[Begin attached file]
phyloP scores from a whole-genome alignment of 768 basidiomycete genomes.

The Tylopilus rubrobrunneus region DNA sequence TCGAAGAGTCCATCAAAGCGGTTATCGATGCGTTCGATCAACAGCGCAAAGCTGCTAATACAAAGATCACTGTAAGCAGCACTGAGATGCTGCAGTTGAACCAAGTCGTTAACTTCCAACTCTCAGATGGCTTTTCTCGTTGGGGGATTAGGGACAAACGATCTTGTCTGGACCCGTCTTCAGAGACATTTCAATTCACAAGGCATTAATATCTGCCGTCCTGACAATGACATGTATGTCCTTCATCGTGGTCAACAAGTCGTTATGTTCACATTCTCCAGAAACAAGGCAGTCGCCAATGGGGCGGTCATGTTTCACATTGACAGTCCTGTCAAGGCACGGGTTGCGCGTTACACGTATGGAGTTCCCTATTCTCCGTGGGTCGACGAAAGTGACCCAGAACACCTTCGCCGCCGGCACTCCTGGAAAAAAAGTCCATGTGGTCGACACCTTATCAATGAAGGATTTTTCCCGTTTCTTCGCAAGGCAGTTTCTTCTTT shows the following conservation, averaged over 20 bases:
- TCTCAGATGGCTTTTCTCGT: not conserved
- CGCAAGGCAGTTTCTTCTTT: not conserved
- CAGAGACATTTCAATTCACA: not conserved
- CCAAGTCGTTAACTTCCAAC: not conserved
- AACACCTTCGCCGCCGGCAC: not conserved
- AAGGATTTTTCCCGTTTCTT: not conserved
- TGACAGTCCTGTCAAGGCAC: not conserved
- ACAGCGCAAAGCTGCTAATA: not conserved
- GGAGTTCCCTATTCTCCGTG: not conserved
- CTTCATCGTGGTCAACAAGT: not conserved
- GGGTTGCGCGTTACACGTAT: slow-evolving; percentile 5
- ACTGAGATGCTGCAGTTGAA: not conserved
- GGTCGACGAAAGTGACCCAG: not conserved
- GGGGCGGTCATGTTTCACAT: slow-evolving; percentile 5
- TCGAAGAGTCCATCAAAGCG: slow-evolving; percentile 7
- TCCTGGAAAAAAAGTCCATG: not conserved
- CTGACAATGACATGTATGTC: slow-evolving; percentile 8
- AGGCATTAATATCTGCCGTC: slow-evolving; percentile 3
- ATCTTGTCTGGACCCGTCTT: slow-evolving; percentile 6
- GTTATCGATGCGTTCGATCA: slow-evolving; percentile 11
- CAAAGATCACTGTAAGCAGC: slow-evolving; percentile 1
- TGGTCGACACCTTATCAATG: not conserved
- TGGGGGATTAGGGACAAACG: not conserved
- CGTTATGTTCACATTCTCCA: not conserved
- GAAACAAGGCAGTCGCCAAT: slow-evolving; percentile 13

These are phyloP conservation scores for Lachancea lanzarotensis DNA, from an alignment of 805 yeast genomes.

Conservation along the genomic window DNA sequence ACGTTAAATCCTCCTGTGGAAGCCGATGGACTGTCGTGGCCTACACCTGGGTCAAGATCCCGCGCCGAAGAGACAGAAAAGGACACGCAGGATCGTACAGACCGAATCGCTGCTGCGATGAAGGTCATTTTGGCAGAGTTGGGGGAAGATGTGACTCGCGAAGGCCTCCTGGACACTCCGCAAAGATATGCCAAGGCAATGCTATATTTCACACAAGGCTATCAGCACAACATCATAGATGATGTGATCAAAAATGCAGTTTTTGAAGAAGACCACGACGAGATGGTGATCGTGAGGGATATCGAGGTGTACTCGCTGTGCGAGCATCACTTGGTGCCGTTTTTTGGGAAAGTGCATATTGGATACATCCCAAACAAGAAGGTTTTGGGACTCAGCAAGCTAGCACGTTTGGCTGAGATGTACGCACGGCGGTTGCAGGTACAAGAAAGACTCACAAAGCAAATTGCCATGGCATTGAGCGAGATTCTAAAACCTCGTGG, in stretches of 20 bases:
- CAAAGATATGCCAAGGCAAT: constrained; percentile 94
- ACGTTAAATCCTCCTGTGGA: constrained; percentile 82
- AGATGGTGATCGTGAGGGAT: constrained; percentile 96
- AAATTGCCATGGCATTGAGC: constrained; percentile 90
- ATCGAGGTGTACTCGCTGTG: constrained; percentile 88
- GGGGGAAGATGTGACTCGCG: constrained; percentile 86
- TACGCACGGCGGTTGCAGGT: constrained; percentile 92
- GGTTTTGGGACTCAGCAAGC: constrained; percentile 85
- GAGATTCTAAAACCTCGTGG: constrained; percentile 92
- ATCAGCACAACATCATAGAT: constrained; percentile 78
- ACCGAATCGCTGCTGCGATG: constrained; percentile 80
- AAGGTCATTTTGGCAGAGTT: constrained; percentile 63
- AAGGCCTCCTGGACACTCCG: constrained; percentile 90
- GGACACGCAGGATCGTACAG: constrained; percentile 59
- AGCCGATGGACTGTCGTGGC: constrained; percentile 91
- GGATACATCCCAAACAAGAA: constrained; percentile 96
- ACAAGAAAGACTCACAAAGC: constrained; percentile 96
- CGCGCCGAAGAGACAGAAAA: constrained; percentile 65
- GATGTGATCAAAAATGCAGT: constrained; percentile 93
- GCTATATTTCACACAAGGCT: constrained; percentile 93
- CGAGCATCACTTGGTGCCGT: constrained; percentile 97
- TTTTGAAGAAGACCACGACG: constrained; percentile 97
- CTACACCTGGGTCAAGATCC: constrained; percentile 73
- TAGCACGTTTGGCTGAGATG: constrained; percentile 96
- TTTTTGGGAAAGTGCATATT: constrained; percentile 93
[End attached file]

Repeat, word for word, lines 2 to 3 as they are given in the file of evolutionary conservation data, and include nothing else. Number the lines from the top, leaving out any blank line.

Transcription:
The Tylopilus rubrobrunneus region DNA sequence TCGAAGAGTCCATCAAAGCGGTTATCGATGCGTTCGATCAACAGCGCAAAGCTGCTAATACAAAGATCACTGTAAGCAGCACTGAGATGCTGCAGTTGAACCAAGTCGTTAACTTCCAACTCTCAGATGGCTTTTCTCGTTGGGGGATTAGGGACAAACGATCTTGTCTGGACCCGTCTTCAGAGACATTTCAATTCACAAGGCATTAATATCTGCCGTCCTGACAATGACATGTATGTCCTTCATCGTGGTCAACAAGTCGTTATGTTCACATTCTCCAGAAACAAGGCAGTCGCCAATGGGGCGGTCATGTTTCACATTGACAGTCCTGTCAAGGCACGGGTTGCGCGTTACACGTATGGAGTTCCCTATTCTCCGTGGGTCGACGAAAGTGACCCAGAACACCTTCGCCGCCGGCACTCCTGGAAAAAAAGTCCATGTGGTCGACACCTTATCAATGAAGGATTTTTCCCGTTTCTTCGCAAGGCAGTTTCTTCTTT shows the following conservation, averaged over 20 bases:
- TCTCAGATGGCTTTTCTCGT: not conserved